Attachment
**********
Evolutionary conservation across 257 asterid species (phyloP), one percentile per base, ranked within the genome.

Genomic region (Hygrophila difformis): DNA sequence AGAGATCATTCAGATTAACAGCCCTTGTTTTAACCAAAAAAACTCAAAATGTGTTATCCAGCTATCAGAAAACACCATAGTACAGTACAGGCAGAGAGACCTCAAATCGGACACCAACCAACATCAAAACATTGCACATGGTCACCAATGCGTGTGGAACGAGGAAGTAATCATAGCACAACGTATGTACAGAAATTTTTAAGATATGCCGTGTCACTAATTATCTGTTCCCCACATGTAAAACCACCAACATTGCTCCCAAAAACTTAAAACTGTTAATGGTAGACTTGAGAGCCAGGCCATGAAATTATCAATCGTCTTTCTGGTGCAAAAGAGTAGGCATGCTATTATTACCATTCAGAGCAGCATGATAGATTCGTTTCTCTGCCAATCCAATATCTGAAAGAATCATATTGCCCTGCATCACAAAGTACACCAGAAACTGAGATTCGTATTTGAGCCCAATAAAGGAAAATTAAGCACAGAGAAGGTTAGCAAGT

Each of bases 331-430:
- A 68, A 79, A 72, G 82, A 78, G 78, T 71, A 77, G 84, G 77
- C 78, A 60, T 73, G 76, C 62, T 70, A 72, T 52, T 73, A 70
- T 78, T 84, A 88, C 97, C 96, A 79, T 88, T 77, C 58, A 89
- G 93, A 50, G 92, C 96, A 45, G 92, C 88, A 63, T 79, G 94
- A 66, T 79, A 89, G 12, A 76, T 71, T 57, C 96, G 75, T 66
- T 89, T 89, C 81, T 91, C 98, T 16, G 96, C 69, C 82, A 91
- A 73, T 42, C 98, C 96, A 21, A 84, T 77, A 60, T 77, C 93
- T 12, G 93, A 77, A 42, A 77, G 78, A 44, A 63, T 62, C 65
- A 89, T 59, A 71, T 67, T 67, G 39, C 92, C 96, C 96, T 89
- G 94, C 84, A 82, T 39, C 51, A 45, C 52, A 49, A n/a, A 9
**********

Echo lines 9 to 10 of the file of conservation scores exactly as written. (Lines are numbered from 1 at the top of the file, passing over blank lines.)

- T 89, T 89, C 81, T 91, C 98, T 16, G 96, C 69, C 82, A 91
- A 73, T 42, C 98, C 96, A 21, A 84, T 77, A 60, T 77, C 93